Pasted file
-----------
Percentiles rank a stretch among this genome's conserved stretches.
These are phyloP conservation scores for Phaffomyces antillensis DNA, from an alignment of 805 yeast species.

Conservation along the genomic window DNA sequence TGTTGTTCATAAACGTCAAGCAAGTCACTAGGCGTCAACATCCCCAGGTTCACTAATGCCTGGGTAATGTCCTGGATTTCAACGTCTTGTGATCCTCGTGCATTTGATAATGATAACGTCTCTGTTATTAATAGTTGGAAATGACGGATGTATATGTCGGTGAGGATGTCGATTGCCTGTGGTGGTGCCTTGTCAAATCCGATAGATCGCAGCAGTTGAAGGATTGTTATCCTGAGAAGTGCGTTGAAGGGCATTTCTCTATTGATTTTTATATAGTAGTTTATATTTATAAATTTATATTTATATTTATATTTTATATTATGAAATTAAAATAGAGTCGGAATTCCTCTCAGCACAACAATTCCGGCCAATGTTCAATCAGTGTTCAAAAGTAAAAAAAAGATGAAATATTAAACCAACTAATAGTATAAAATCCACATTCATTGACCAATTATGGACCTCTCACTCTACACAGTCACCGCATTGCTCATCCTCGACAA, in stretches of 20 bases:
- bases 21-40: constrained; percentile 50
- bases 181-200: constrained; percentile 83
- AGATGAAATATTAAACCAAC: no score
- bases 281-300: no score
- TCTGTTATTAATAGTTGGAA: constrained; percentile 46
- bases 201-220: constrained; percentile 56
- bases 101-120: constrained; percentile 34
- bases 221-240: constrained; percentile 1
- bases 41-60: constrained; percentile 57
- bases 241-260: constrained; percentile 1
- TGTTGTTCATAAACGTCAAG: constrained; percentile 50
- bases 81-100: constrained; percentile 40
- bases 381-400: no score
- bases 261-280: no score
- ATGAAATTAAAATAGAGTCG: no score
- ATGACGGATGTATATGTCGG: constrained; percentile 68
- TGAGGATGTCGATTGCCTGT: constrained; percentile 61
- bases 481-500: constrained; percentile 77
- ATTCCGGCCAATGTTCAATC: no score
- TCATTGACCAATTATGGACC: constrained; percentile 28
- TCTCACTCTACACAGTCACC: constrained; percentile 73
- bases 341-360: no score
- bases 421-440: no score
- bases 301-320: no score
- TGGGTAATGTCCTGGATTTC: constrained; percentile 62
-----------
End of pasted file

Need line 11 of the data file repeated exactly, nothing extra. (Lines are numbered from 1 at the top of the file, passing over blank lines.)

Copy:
- bases 221-240: constrained; percentile 1